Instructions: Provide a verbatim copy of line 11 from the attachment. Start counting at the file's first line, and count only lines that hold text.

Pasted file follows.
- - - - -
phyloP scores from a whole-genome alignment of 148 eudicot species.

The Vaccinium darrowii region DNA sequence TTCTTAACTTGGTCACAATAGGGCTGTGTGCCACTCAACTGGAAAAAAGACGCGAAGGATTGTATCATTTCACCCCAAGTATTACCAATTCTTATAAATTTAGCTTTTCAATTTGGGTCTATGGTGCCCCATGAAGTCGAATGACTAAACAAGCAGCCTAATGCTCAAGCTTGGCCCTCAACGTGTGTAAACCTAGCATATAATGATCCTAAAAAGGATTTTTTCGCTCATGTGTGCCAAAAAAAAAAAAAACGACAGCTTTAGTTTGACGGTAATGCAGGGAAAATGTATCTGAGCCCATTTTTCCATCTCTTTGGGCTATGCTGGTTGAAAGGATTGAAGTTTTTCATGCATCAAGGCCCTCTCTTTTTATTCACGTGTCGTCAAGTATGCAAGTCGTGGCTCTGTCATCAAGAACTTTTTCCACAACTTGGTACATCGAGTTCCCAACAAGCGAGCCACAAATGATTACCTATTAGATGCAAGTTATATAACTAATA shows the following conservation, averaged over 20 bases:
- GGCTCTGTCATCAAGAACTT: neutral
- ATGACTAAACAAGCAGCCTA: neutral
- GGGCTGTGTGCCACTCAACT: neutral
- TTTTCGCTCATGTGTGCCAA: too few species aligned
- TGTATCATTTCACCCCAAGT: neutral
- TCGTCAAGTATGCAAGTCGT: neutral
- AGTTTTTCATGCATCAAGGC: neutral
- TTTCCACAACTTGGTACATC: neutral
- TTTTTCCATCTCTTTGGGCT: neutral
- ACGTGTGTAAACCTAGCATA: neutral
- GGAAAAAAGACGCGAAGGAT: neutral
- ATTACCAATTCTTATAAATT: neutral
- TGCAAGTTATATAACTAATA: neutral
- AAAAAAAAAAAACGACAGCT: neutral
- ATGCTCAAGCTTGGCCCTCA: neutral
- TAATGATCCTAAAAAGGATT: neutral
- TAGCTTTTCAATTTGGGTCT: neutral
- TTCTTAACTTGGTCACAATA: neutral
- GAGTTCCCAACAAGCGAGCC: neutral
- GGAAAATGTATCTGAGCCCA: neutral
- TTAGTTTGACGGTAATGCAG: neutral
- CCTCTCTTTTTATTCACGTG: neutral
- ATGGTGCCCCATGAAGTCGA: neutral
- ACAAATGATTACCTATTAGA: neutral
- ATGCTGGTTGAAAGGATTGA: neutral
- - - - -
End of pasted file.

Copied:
- TTTTTCCATCTCTTTGGGCT: neutral